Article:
Virginia is preparing to mark a painful anniversary—the first Africans brought to English America as slaves.
Last week in Hampton, Governor Ralph Northam gathered with the descendants of William Tucker, the first African to be born in what would become the United States.
Surrounding the Tucker Family Cemetery is everyday life. Modest homes in the Aberdeen Gardens subdivision were built around 1937, by African American families. Most didn't know the cluster of thick, vined woods where they hung out as kids or dumped trash was the final resting place for some of Virginia's first African Americans.
Molly Ward former Hampton mayor and former State Secretary for Natural Resources was integral in bringing it back. "I had an old friend in Aberdeen named William Tucker, who brought me out here one afternoon to show me the cemetery," Ward remembered. "It was overgrown, it was a mess and I didn't know it was here."
Today, it's like being in a huge room with a carpet of green surrounded by old growth trees. There are flowers and benches to rest among the more than 100 markers. As descendant Vincent Tucker told the crowd, "you'll have plenty of company. You will not be alone."
For most African Americans, family history is an unknown. Cemeteries are key to tracing ancestry. Brett Glymph is executive director of the Virginia Outdoors Foundation, which is giving the William Tucker 1624 Society $100,000 to preserve it. "For African American history, cemeteries are oftentimes the only written record you have of the enslaved individuals who lived in this country," Glymph said. "The people who are buried here represent some of the earliest arrivals to the English New World."
In Virginia, institutionalized racism broke up African American communities preventing them from caring for and protecting their cemeteries. Governor Ralph Northam called it shameful. "History tends to repeat itself and we must learn from our past history and not repeat times when there were inequities because of the color of one's skin, the religion that they practiced or the country that they come from."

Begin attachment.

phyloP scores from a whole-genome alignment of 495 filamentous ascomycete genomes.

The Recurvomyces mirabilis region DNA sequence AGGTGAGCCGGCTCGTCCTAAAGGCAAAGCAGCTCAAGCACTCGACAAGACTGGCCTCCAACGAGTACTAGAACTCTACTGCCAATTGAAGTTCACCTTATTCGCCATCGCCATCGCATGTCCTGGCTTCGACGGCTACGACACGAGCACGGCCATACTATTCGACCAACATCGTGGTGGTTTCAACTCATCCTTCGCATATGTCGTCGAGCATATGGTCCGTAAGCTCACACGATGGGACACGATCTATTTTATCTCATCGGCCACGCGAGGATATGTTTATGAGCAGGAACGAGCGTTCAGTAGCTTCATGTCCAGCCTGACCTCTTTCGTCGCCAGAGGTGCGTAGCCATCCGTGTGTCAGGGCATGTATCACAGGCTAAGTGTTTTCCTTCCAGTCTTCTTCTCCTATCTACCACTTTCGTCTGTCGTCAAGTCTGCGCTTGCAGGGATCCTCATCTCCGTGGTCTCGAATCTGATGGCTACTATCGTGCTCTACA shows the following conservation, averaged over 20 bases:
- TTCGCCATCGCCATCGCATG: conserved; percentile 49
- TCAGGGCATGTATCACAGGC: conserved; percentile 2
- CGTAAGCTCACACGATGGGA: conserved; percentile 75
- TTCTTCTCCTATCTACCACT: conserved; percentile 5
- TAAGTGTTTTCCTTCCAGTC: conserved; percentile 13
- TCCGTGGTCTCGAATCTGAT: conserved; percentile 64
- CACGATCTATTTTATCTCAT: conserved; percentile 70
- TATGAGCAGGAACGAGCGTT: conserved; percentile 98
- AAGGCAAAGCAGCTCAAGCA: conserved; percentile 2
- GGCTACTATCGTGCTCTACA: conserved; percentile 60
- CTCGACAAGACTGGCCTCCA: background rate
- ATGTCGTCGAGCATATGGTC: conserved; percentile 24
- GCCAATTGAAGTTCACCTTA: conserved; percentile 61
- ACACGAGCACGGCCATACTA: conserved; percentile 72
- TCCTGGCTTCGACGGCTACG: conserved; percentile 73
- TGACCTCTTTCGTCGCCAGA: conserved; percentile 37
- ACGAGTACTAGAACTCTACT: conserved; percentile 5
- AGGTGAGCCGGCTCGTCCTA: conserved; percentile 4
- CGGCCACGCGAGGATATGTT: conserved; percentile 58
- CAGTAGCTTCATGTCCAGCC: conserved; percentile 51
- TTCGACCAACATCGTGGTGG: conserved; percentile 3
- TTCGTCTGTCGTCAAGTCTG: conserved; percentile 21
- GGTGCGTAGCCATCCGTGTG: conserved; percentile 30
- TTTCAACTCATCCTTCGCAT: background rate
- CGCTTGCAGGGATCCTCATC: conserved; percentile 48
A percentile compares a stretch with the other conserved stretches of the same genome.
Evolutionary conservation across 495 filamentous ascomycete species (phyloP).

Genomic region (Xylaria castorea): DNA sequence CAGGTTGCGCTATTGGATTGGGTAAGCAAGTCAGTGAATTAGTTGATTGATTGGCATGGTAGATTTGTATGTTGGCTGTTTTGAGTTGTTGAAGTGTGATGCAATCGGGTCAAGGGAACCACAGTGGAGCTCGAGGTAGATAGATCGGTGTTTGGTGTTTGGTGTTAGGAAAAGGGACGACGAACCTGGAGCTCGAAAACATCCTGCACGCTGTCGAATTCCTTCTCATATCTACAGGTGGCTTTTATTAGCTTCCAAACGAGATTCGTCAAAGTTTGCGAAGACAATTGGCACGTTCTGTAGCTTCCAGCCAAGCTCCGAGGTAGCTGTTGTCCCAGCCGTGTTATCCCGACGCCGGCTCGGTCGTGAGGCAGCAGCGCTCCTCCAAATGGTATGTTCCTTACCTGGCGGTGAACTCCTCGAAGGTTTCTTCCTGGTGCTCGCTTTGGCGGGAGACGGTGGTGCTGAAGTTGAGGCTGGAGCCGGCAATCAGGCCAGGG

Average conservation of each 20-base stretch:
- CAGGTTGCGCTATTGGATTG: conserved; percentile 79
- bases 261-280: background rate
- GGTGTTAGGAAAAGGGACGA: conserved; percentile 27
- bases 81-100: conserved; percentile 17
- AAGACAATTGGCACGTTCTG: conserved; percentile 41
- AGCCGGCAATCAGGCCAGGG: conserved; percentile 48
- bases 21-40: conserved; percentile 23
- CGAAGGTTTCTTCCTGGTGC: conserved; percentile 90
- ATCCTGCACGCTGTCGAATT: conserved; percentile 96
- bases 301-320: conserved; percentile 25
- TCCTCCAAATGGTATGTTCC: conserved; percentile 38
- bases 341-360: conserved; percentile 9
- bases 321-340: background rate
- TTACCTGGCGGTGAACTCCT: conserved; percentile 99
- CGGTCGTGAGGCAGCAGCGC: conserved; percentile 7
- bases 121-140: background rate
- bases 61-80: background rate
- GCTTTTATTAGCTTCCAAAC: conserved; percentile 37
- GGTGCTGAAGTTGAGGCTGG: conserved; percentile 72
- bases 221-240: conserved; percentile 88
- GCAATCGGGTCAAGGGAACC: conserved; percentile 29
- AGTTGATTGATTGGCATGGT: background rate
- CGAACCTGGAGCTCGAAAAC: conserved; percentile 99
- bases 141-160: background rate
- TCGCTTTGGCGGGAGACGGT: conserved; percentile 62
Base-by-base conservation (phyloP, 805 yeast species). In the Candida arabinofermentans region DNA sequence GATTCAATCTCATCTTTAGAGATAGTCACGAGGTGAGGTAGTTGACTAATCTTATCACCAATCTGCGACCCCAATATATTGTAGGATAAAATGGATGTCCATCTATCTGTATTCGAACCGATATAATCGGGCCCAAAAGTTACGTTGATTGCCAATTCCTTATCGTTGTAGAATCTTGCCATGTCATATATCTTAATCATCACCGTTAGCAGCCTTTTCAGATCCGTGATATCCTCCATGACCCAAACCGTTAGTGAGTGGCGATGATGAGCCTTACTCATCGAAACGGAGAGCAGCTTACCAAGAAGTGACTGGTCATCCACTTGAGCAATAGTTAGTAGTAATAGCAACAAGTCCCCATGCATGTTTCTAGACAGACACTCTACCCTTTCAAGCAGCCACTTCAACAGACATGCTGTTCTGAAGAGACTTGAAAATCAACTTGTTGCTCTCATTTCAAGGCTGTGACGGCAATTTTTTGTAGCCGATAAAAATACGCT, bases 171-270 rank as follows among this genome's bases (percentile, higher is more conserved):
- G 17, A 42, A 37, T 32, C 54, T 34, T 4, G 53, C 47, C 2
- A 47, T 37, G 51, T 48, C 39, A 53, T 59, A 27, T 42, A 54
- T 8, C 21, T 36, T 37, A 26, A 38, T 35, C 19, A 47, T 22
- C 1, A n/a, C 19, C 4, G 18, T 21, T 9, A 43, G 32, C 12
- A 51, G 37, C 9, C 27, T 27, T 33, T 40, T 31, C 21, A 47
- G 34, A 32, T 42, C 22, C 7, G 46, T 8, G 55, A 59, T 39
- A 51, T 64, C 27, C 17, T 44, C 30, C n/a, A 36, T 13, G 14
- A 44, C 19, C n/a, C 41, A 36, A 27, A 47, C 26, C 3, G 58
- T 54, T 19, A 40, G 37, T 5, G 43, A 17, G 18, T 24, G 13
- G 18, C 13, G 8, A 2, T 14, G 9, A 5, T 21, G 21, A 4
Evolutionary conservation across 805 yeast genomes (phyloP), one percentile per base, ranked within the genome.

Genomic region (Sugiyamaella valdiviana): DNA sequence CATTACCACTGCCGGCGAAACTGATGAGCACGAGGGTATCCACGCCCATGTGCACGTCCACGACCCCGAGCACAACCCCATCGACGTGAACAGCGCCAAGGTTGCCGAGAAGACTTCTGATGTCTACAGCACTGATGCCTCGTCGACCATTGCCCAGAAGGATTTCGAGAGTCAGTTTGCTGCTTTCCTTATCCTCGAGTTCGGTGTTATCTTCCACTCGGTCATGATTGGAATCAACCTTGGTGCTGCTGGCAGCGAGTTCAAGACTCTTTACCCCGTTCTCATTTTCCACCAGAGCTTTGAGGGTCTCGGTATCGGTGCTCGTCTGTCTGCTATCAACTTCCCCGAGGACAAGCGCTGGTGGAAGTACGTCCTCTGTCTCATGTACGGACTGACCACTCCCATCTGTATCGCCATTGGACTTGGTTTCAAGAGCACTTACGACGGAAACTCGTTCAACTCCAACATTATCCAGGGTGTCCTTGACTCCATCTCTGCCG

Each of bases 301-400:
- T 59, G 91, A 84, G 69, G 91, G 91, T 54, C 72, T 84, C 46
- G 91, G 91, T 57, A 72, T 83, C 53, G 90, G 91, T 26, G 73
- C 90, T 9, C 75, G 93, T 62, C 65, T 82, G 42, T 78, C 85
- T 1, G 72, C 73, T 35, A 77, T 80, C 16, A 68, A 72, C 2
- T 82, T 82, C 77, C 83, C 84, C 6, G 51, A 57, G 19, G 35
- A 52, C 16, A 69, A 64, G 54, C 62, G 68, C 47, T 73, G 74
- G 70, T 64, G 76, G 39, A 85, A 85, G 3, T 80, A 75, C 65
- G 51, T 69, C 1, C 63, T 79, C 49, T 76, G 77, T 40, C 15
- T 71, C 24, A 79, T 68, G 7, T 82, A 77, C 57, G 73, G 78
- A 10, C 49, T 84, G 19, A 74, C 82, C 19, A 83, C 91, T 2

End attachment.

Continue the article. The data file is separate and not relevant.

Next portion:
Descendants of William Tucker knew the story of their earliest ancestors, Antoney and Isabell, who were either slaves or indentured servants at a nearby plantation. The two married and about 1624, had a son, William Tucker. What they didn't know is they were among the first Africans to be brought to the British colony, landing in what is now Fort Monroe in 1619.
Thirteen-year-old Kene Lively, a resident of Georgia and an avid Boy Scout he says he doesn't talk much about his family history. "It doesn't come up in conversation. Since most people don't know, it's more of I'll have to say it and then they don't believe me."
Vincent Tucker says they've learned a lot about themselves. "We came down a tradition of entrepreneurs. I'm in the moving business and I didn't realize that in the 1800s my uncle was in the moving business."
Tucker and his family want to know more. But the research is hard. "When we read or come across family members it may be listed as 'farming.' That's a nice word to say, 'you worked the fields as a slave.' They don't say it. We do a good job of cleaning things up in this state," Tucker notes.
Still, Tucker wants to emphasize their story is one of 400 years of perseverance. "We're here because of them. And just like parents, mothers particularly, fathers do to, we make sacrifices for our kids. So, our ancestors sacrificed their lives, what they had little or great, for us to have a better life. And I think we do."
Next year Virginia will commemorate the 400th anniversary of these first Africans brought to what was then a British colony.